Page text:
What is a hotpot? I knew hotpots from Vancouver restaurants as specialties of several Chinese cuisines, e.g., Cantonese and Sichuan. Diners cook their own meat, seafood, and vegetables in a central cauldron of broth – an Asian cousin of Swiss fondue. At least, this is all I knew about hotpots before learning about the British dish by the same name. I certainly never have seen the British version here in beautiful British Columbia where I live – the only British specialty widely available in restaurants is fish-and-chips, guv’nor.
On our recent trip to England (you can see the trip pictures in previous posts), the most common soup available was leek and potato. It was fun to sample variants on this wholesome and oh-so-stiff-upper-lip classic British dish.
Seeking a traditional leek and potato soup recipe for a chilly Friday night, I turned the National Trust Complete Traditional Recipe Book, by Susan Edington. I had bought this cookbook at the Dunster Castle National Trust gift shop in England. The book was on sale for just 12 quid – or pounds (I am trying to master British English in addition to Canadian and American to be trilingual, in national-English dialects). Sorry, I just cannot stop myself with one more photo from our trip – the lofty castle above downtown Dunster in Somerset:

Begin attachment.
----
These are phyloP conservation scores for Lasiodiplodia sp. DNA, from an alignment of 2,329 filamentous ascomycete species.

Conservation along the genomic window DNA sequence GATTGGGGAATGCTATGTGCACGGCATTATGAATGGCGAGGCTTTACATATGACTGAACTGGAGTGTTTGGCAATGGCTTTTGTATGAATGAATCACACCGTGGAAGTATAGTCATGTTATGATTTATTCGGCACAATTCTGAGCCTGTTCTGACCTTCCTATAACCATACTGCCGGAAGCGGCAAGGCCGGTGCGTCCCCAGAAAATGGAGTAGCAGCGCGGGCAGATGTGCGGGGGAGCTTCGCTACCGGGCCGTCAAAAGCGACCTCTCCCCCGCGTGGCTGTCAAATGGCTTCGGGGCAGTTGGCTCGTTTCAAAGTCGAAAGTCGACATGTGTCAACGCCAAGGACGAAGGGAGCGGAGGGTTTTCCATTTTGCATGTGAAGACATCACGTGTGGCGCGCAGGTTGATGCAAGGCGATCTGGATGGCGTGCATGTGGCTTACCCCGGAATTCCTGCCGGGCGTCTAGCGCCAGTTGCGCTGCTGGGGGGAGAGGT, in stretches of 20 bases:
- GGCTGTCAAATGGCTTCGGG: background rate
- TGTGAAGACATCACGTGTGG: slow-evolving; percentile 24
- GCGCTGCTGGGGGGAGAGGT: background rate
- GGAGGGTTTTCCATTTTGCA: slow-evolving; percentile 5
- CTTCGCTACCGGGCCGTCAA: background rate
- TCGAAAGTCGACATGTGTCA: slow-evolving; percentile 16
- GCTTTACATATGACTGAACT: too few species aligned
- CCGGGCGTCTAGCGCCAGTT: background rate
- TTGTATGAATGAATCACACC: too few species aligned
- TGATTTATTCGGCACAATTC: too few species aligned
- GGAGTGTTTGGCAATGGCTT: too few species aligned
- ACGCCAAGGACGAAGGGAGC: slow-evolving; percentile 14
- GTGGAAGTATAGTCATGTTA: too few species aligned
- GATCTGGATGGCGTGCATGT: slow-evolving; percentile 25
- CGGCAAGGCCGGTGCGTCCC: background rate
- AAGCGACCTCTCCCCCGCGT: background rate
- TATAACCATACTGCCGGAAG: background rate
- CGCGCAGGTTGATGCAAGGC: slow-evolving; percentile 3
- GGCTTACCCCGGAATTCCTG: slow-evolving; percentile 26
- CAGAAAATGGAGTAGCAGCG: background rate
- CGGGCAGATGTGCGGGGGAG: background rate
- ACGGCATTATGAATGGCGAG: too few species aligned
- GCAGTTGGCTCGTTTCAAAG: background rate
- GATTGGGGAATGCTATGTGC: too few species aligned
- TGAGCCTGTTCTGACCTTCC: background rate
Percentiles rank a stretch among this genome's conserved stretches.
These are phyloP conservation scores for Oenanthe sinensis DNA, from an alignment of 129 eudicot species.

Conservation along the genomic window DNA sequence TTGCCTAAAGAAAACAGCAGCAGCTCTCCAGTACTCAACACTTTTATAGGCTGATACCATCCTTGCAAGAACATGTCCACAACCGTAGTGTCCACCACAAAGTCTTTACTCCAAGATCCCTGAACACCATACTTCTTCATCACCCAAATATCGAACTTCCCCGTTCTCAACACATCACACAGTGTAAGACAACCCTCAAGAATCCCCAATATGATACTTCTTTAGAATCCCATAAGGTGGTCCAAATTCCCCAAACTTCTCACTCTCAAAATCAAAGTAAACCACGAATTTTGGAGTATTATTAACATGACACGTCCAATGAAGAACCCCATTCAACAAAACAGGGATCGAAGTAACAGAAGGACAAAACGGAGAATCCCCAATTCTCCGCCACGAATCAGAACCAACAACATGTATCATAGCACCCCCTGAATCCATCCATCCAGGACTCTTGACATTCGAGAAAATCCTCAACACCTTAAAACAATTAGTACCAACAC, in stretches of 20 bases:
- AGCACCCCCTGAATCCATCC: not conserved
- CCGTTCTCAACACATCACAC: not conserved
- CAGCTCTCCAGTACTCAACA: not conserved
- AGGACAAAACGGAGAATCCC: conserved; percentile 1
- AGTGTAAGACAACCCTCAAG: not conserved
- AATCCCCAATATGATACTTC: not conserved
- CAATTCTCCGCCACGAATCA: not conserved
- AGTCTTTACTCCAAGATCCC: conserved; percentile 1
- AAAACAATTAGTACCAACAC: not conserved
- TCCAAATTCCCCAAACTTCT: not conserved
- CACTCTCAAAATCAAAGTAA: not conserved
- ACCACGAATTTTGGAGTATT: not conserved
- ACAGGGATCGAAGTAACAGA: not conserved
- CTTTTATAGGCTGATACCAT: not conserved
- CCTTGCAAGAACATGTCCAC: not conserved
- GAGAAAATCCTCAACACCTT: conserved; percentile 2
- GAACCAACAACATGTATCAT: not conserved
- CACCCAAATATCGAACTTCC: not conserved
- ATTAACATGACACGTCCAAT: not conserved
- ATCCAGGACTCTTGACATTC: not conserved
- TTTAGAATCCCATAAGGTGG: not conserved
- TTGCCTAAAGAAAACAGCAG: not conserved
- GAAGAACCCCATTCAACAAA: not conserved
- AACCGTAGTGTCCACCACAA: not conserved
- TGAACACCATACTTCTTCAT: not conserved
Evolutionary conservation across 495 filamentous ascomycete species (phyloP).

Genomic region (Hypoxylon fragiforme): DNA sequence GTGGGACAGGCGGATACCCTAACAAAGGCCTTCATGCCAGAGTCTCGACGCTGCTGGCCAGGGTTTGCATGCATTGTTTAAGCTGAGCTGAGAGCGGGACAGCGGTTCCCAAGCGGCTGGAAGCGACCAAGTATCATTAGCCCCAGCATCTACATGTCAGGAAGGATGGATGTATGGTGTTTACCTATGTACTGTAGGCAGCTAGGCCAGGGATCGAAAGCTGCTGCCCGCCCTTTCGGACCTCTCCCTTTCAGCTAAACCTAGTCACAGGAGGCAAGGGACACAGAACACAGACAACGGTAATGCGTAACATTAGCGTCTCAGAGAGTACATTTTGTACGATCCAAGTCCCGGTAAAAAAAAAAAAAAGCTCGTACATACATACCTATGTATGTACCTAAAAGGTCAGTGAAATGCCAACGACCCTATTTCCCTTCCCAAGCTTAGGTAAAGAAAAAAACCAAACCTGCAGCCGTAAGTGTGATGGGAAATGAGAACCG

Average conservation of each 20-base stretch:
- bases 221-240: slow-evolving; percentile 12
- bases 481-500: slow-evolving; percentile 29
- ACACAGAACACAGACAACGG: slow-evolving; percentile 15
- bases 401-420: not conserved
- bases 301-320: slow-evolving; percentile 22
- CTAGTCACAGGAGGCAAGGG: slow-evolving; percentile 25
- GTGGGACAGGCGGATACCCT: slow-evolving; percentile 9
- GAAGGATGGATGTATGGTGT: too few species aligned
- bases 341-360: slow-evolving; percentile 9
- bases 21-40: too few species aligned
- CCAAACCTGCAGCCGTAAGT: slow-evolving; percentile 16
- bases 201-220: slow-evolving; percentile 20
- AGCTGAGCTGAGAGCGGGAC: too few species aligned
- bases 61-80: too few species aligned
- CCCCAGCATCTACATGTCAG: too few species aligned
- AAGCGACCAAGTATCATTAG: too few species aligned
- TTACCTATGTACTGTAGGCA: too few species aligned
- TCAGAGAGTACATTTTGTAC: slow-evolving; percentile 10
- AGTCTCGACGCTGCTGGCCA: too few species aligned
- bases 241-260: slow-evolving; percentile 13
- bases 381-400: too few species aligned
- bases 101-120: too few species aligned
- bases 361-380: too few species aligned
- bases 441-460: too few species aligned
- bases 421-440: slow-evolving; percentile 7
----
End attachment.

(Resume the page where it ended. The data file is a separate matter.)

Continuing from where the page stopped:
I promise, this is the last photo – the bridge leading to a path to Dunster Castle:
This cookbook surprisingly had no recipe for leek and potato soup. However, there was one for a leek and potato hotpot. If you have read some of my other posts, you might have noticed that I am into food lore and history, so I was intrigued by this Lancashire specialty. It is a “fatherless pie”, which are less expensive vegetarian one-pot meals – without the traditional lamb – made when times are tough. Leeks and potatoes abound in Lancashire fields.
For the history and the recipe….